3. 3.

    Lones MA, Raphael M, McCarthy K, Wotherspoon A, Terrier-Lacombe MJ, Ramsay AD, Maclennan K, Cairo MS, Gerrard M, Michon J, Patte C, Pinkerton R, Sender L, Auperin A, Sposto R, Weston C, Heerema NA, Sanger WG, von Allmen D, Perkins SL. Primary follicular lymphoma of the testis in children and adolescents. J Pediatr Hematol Oncol. 2012;34:68–71.


     

  4. 4.

    Liu Q, Salaverria I, Pittaluga S, Jegalian AG, Xi L, Siebert R, Raffeld M, Hewitt SM, Jaffe ES. Follicular lymphomas in children and young adults: a comparison of the pediatric variant with usual follicular lymphoma. Am J Surg Pathol. 2013;37:333–43.


     


Case 94. Primary Diffuse Large B-Cell Lymphoma Germinal Center Phenotype


Cinical case. A 29-year-old patient who consulted due to a voluminous ulcerated mass in his left testicle since several months ago, that did not remit with antibiotic therapy. The Doppler ultrasound revealed a heterogeneous mass with flow in which it is difficult to distinguish the testicle form what is suspected to be a testicular tumor. Testicular tumor markers were negative. Left hemiscrotectomy, removal of the mass and four identifiable cm of spermatic cord was performed.


Pathological findings. The surgical specimen weighs 512 g. It is partially covered by skin with a 2.5 × 1.8-cm ulceration. It measures 14 × 18 cm and the spermatic cord is recognized. The sectioned surface is gray with partially necrotic nodular areas. No testicle or epididymis is identified. A tissue with similar characteristics goes to the skin and to all the surgical margins, except for the end of the spermatic cord. With the specimen, 7 lymph nodes of the inguinal region are remitted, the largest one being 2.2 cm in maximum diameter. The tumor is composed entirely of medium to large lymphoid cells that completely destroy the testicular parenchyma, epididymis, and extend to paratesticular soft tissues and the initial part of the spermatic cord. A striking affectation of venous structures with destruction of its wall is observed. The percentage of necrosis is approximately 35% of the tumor. The immunophenotype is as follows: intensely positive for CD45, CD20, and CD10. Moderately positive in a diffuse pattern for Bcl6. The following markers have been negative: CD138, CD3, CD30, Bcl2, ALK, NK markers (CD56, TDT, perforin, granzyme), EBER, histiocytic markers-dendritic cells (CD68, CD23, and CD21), and MUM1. The proliferative index (Ki67) is 85% of the tumor cells. Only two lymph nodes showed focal involvement. FISH study for Bcl2 and cMYC translocation is negative.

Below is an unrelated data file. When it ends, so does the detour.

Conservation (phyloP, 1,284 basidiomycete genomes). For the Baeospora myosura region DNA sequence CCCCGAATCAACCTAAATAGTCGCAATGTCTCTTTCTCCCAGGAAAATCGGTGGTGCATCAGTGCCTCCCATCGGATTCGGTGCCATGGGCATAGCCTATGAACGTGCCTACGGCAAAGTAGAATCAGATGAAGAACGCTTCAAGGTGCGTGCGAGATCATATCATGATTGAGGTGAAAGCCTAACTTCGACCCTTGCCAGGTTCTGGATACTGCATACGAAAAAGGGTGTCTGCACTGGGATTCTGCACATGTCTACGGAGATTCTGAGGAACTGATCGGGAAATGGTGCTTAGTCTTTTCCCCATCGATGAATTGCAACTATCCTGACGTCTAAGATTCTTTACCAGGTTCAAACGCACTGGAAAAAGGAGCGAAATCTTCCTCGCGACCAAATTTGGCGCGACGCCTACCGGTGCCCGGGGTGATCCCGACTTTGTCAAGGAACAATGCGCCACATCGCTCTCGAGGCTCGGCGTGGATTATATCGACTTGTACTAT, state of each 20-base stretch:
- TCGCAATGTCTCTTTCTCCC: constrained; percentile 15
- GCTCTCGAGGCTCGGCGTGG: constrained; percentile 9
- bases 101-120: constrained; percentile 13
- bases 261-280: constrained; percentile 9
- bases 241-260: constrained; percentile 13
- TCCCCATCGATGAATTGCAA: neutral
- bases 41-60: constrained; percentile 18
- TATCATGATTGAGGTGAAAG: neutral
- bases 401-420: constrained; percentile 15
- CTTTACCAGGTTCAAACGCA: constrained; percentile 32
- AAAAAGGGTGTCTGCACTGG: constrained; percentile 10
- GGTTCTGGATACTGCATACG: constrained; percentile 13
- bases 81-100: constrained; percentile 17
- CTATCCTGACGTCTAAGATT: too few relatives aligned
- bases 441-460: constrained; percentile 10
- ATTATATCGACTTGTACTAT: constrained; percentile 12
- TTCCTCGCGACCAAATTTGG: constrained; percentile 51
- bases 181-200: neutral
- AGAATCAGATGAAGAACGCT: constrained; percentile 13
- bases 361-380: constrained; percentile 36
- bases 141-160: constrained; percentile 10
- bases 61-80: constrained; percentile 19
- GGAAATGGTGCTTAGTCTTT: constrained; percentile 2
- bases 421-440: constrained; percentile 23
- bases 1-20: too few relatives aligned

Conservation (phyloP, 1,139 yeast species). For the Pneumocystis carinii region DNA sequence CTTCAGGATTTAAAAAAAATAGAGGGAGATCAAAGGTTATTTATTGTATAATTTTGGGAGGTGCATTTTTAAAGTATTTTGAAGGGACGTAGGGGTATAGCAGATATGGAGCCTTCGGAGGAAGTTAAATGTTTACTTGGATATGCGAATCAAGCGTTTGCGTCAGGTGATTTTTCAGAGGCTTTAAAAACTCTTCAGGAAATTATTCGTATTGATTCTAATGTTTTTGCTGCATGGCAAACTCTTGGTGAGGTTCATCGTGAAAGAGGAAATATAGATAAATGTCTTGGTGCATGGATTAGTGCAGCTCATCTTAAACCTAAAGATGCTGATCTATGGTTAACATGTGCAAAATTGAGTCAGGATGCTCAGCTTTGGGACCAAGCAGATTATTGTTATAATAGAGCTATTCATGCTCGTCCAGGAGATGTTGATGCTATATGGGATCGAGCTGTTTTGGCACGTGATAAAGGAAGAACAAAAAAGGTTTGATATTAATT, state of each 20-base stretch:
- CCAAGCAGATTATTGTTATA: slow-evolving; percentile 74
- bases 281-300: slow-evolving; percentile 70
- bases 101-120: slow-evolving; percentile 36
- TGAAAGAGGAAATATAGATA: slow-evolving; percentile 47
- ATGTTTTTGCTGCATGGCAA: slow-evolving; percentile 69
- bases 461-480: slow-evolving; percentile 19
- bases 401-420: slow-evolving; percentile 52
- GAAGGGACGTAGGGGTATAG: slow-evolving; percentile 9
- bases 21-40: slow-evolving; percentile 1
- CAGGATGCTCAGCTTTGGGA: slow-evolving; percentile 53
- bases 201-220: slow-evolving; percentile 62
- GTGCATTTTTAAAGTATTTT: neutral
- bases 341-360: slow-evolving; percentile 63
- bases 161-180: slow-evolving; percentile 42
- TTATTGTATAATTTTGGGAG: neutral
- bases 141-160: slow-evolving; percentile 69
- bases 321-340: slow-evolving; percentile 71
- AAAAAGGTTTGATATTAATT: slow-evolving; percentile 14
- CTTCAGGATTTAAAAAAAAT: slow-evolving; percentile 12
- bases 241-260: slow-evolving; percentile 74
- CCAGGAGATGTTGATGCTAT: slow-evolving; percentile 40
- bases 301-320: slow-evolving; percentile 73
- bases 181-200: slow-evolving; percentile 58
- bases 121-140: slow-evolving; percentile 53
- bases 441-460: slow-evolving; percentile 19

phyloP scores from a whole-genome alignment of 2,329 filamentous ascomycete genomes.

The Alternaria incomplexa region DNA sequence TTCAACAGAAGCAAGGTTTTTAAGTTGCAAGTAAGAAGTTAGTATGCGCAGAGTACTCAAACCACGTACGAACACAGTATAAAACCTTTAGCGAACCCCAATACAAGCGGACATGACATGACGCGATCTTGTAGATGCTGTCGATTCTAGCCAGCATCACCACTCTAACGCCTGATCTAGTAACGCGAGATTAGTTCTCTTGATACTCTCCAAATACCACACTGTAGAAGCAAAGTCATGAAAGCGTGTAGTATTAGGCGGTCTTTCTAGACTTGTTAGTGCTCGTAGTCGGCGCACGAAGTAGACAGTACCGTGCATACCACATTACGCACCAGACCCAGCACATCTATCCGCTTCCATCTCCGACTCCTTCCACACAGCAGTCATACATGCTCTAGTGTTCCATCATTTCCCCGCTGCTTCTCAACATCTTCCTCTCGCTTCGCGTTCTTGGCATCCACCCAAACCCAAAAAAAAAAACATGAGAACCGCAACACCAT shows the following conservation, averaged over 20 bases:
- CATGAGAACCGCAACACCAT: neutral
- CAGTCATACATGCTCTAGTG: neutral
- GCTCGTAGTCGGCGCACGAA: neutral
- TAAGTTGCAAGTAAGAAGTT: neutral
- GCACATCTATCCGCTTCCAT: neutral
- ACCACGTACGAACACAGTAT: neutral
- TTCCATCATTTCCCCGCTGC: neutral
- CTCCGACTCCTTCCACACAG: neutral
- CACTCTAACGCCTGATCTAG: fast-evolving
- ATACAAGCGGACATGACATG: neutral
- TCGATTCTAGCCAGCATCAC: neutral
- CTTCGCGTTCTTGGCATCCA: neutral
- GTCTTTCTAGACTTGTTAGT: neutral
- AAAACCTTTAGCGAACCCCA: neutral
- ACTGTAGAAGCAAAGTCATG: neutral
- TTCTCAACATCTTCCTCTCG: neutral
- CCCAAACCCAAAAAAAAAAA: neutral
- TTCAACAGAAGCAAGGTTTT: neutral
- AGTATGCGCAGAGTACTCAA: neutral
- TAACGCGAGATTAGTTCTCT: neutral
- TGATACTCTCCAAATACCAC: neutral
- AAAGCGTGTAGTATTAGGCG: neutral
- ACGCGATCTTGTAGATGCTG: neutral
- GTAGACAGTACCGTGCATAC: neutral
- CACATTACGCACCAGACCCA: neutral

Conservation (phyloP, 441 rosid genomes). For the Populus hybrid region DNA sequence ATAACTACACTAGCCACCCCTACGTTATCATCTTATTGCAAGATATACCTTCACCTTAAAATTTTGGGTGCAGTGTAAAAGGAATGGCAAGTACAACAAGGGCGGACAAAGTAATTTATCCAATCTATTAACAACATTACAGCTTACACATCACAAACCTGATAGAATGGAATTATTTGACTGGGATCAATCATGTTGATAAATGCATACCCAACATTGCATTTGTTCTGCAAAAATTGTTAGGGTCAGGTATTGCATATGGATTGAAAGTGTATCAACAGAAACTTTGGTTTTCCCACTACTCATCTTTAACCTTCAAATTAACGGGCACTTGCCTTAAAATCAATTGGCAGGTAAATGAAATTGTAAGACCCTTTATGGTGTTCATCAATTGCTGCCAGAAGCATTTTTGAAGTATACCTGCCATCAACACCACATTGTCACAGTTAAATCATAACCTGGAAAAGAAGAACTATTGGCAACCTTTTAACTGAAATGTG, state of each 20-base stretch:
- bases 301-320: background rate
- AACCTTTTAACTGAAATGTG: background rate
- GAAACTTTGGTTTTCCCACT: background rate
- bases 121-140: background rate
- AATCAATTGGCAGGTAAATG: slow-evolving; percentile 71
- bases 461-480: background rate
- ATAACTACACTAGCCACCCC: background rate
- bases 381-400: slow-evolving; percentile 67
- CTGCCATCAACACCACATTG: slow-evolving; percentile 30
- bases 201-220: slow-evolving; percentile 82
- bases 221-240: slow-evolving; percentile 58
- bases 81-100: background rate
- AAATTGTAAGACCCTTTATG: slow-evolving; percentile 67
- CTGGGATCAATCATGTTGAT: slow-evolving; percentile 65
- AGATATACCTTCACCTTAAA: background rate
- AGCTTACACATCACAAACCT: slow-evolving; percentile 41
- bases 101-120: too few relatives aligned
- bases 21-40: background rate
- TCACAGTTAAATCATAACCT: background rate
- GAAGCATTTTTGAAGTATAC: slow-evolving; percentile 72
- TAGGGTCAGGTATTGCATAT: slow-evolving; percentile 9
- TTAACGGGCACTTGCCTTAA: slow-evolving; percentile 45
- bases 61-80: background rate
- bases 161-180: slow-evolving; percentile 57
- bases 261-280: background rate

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Fig. 1

Surgical specimen showing a large tumor partially covered by scrotal skin showing central ulceration


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Fig. 2

Longitudinal section of the surgical specimen encompassing from the spermatic cord to the scrotal skin. No testicle or epididymis is recognized. There are extensive areas of necrosis at all levels


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Fig. 3

Remains of the tunica albuginea with tumoral infiltration of the vessel wall


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Fig. 4

Atrophic seminiferous tubules next to lymphoid infiltrate of the interstitium


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Fig. 5

Adipose tissue of paratesticular structures infiltrated by medium-sized lymphoid cells, spherical folded nucleus, frequent mitosis, and scarce cytoplasm


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Fig. 6

Massive infiltration of the veins. The tumor cells extend through all the layers obliterating the vessel lumen


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Fig. 7

The vascular wall is reduced to a slot. Note the eccentric lymphoid infiltrate of the intima of the vessels


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Fig. 8

Intense immunostaining in most tumor cells for CD20 antibody


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Fig. 9

None of the tumor cells express CD3


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Fig. 10

The tumor cells are positive for CD10


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Fig. 11

Immunostaining for Bcl6 is diffuse and moderately positive


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Oct 1, 2020 | Posted by in UROLOGY | Comments Off on Tumors